Any potential candidate considering whether to seriously challenge the current office-holder Sauli Niinistö (born 1948) in the next Finnish presidential elections scheduled for January 2018 must be having second thoughts. Niinistö, elected to the post in 2012 with a comfortable margin as the candidate of the conservative National Coalition party, is yet to announce his plans, but should he decide to run his chances of re-election are very high indeed. Enjoying popularity ratings normally achieved by leaders in North Korea and other non-democratic regimes, it appears Niinistö can do nothing wrong.
Following on from his 2006 campaign, when he advertised himself as the ‘president of the working class’ and reached the second round of the presidential elections only to lose narrowly to the incumbent social democrat Tarja Halonen, Niinistö has very much sought to distance himself from his conservative party-political background. He has repeatedly emphasized that no one should be left behind, and that the well-being of the country depends on unity and the will to act together. Whether this discourse has any effect is not known as the president no longer enjoys any legislative powers in domestic policy. However, Niinistö has given generously to various charitable causes and has consistently reminded that politicians and other elites should lead by example. When he was the speaker of the Finnish parliament, Niinistö demanded that MPs travel in second class and stay in standard hotels, a policy that attracted widespread criticism among the deputies.
The remaining powers of the president are in the areas of foreign and security policy. Considering that Finland shares a long border with Russia, foreign and security policy is always a salient issue in Finland. People appreciate solid leadership in external affairs and by all accounts Niinistö has met such expectations. While the government is alone responsible for EU matters, foreign policy leadership is shared between the president and the government. Before his presidency Niinistö was critical of moves to further reduce the prerogatives of the president, and since elected he has certainly shown activism in foreign affairs. Here Niinistö’s leadership has been facilitated by developments in neighbouring Russia, whose aggressive foreign policy has created unwelcome tensions in eastern and northern Europe. During recent years Finland has maintained active bilateral relations with Russia, with regular meetings between presidents Putin and Niinistö in a central role in this dialogue. Niinistö has also benefited from the fact that the current prime minister, Juha Sipilä of the Centre Party, is clearly preoccupied with revitalizing domestic economy, leaving thus foreign affairs other than those handled via the EU more to Niinistö.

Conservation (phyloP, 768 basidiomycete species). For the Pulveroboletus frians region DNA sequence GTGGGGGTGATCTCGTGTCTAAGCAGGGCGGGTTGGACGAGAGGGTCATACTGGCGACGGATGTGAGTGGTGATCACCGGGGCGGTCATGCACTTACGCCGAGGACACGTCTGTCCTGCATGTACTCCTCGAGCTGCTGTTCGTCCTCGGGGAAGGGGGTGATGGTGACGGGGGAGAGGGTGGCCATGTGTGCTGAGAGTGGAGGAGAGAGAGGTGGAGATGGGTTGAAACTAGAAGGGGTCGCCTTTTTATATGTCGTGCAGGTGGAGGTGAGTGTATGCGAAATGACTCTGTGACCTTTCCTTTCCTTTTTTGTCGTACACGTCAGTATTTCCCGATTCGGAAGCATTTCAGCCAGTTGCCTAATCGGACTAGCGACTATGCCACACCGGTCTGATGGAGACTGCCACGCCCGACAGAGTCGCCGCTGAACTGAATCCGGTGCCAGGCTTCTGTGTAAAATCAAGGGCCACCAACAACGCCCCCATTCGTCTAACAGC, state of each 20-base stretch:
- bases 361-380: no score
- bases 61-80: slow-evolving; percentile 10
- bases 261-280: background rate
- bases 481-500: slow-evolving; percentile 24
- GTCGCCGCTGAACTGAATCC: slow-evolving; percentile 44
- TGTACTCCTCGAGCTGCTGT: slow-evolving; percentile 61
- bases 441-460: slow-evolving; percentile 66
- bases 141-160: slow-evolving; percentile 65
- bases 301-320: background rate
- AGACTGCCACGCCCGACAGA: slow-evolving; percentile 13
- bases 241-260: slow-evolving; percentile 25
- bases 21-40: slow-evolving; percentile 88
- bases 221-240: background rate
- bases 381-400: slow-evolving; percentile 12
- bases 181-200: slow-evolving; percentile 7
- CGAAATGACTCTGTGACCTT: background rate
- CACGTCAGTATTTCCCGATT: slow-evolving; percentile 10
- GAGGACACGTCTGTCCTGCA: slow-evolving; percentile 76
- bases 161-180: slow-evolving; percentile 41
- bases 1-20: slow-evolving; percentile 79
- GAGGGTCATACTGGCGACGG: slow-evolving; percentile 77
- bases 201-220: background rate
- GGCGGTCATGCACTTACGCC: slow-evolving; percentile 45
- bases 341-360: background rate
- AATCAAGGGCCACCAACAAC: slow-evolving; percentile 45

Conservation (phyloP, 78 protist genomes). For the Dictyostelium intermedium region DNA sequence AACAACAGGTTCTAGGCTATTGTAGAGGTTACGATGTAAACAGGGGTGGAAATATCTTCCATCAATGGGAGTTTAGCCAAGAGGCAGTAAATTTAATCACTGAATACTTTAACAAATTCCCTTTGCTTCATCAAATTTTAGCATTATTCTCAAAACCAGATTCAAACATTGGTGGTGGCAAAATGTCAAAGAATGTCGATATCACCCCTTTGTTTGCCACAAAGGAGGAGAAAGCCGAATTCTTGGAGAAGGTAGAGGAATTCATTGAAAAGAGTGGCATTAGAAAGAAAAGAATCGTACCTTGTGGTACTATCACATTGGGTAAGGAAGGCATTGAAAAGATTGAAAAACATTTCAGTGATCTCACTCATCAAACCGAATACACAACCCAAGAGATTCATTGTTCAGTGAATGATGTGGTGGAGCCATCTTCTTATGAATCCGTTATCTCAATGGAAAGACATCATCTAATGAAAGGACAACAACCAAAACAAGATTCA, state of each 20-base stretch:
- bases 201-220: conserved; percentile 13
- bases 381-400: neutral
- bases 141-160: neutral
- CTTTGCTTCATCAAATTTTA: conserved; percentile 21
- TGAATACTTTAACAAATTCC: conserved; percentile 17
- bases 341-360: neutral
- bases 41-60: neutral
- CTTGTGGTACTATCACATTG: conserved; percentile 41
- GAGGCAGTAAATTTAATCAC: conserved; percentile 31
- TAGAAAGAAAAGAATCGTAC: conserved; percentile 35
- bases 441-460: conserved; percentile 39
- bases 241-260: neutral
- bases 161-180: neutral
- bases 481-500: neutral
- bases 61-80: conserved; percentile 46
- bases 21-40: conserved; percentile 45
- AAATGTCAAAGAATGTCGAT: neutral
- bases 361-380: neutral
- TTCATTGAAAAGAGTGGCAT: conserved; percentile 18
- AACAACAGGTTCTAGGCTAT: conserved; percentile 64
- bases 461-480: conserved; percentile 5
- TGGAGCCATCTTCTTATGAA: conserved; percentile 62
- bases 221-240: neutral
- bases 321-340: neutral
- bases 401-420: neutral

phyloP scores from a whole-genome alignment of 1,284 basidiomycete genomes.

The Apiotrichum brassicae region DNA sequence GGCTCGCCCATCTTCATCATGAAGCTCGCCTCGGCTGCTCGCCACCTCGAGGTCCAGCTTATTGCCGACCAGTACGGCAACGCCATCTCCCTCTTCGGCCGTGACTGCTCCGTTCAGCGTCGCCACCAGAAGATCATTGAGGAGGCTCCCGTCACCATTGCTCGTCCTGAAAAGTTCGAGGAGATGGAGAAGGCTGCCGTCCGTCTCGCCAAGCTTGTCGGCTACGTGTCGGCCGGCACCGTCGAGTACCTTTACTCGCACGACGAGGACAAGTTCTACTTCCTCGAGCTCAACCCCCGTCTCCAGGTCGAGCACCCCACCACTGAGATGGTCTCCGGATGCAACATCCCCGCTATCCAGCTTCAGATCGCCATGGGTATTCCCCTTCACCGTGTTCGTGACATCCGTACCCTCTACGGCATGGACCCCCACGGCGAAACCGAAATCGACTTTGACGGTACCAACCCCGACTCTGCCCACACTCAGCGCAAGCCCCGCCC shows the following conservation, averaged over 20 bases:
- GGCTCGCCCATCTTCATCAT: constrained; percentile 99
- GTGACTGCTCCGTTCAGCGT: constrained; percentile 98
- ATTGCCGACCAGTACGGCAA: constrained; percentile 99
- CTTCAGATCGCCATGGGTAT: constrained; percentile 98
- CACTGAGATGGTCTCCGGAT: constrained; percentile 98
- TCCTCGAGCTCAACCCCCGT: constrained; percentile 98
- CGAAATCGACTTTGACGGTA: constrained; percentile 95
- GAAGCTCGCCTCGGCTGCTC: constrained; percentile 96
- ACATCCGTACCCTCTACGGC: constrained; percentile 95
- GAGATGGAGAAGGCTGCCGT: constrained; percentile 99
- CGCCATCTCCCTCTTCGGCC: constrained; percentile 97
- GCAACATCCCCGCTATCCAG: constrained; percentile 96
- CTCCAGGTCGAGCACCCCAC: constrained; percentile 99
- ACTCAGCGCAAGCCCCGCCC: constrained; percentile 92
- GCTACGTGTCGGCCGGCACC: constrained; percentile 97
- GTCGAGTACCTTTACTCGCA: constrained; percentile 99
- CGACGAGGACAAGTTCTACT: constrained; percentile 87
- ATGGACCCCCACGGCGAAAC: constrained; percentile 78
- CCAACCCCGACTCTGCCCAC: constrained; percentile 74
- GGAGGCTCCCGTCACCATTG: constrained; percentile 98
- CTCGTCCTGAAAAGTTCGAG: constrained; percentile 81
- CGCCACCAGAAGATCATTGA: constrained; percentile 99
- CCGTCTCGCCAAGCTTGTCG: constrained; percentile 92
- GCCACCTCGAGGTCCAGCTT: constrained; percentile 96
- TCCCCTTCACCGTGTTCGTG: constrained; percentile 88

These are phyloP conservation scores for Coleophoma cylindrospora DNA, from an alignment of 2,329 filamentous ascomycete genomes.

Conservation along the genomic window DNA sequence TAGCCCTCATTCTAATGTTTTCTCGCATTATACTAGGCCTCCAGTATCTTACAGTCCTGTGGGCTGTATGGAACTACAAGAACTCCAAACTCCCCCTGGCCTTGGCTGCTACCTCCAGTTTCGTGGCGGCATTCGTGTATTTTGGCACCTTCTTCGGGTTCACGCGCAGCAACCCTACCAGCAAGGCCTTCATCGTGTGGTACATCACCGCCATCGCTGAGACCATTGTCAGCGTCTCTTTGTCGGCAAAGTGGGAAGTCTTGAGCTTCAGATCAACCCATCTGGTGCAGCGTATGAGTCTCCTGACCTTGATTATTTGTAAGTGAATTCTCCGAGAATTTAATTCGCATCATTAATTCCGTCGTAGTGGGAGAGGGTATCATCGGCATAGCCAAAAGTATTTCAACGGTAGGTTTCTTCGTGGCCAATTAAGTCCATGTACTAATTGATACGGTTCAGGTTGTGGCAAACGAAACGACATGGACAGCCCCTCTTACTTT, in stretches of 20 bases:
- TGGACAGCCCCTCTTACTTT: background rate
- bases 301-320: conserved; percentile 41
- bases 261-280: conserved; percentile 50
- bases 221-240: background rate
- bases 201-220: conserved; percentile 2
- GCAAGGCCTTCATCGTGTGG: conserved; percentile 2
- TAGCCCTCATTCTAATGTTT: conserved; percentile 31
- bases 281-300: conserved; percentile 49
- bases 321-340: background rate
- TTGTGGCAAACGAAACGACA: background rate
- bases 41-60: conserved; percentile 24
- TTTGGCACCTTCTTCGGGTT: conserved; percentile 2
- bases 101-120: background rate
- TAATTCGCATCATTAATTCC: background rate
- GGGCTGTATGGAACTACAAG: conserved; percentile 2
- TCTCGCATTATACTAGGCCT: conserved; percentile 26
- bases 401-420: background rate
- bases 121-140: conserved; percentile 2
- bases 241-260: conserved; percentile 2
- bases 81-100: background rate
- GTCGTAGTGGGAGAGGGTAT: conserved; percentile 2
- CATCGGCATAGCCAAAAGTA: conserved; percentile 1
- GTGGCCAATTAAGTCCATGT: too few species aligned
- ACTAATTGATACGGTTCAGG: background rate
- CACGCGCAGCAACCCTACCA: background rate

Finland had three consecutive social democratic presidents between 1982 and 2012, and hence Niinistö is the first right-wing head of state in a long while. Niinistö has shared power with cabinets led by the National Coalition and the Centre Party, but he is also used to working with the political left. He served as the minister of finance in the five-party ‘rainbow’ government led by social democratic prime minister Paavo Lipponen from 1996 to 2003 (he was first the minister of justice for a brief spell from 1995 to 1996). During that time he developed an image as a man keeping the purse strings tight. Niinistö was simultaneously also the leader of the National Coalition, a position he served from 1994 to 2001. Very popular inside his party, he nonetheless received criticism for trusting only a close group of friends and not paying sufficient attention to the views of the party members. Between 2003 and 2007 Niinistö worked as the Vice President of the European Investment Bank and from 2007 to 2011 as the speaker of the Finnish parliament.
With a degree in law from the University of Turku, Niinistö worked as a lawyer in his home town of Salo before elected to the parliament in 1987. In the 1995, 1999 and 2007 parliamentary elections he was the vote king of the elections, receiving the highest number of votes of all the candidates (in the Finnish parliamentary elections voters choose between individual candidates). His vote total from 2007, 60 563, is the record in Finnish parliamentary elections. He is married to Jenni Haukio, who is 29 years younger than Niinistö. The couple has no children, but Niinistö has two adult sons from his previous marriage.